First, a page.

Squatting will become a criminal offence tonight, carrying a maximum sentence of six months in jail, a fine of £5,000, or both. The new law applies to empty houses as well as occupied ones.
There are 720,000 empty houses in Britain, reported The Independent. This followed a government consultation into the matter after a string of high-profile cases reported in the press.
The paper also reported that ministers said the move would end squatting for good, protecting homeowners.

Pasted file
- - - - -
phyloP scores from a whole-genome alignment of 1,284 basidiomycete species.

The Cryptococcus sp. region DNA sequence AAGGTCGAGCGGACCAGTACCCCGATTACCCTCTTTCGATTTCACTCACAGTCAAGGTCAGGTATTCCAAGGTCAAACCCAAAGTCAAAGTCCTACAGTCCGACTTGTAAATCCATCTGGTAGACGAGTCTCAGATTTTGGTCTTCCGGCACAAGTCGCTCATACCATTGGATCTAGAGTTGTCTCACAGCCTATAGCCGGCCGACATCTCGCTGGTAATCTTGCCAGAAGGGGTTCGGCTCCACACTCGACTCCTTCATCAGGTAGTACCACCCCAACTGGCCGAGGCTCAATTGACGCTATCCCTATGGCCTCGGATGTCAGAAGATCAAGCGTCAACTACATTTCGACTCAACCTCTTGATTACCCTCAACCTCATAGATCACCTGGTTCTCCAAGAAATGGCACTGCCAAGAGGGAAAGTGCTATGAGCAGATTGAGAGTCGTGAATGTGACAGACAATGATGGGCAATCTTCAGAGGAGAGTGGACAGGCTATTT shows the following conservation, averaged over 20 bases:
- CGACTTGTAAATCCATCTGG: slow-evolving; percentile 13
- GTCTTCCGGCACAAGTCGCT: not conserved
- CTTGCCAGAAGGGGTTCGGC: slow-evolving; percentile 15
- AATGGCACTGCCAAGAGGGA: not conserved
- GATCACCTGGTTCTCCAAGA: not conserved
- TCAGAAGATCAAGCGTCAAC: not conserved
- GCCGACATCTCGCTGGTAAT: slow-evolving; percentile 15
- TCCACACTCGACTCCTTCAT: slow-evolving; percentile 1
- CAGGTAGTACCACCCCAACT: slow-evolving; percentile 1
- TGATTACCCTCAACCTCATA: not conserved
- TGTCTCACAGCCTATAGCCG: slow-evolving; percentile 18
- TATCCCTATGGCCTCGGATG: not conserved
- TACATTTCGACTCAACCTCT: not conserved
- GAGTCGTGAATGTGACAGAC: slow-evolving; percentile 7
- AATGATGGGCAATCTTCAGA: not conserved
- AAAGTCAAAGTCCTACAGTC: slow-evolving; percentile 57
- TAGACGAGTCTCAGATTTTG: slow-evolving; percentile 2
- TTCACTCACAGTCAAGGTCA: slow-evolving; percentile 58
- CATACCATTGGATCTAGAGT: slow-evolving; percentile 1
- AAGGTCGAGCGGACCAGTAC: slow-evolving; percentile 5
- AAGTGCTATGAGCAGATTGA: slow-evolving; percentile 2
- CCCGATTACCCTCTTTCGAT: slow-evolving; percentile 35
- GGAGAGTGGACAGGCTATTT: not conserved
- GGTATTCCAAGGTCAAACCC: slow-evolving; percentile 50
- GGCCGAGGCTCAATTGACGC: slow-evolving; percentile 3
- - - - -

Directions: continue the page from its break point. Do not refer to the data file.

The new law, reported The Guardian, is introduced under Clause 144 of the Legal Aid, Sentencing and Punishment of Offenders Act. It only affects residential, not commercial, properties. What are currently known as “squatters’ rights” are to be made redundant. Prosecutors will have to prove that squatters entered the building knowing that he or she was a trespasser, and – crucially – had the intention to stay. The paper also reported that the number of squatters in the country was estimated at 20,000, though it was hard to be accurate. The Mail explained that police were unable under previous laws to evict squatters after they’d moved in, so that the homeowner’s only option was a civil action – “which could be time consuming, expensive and stressful.”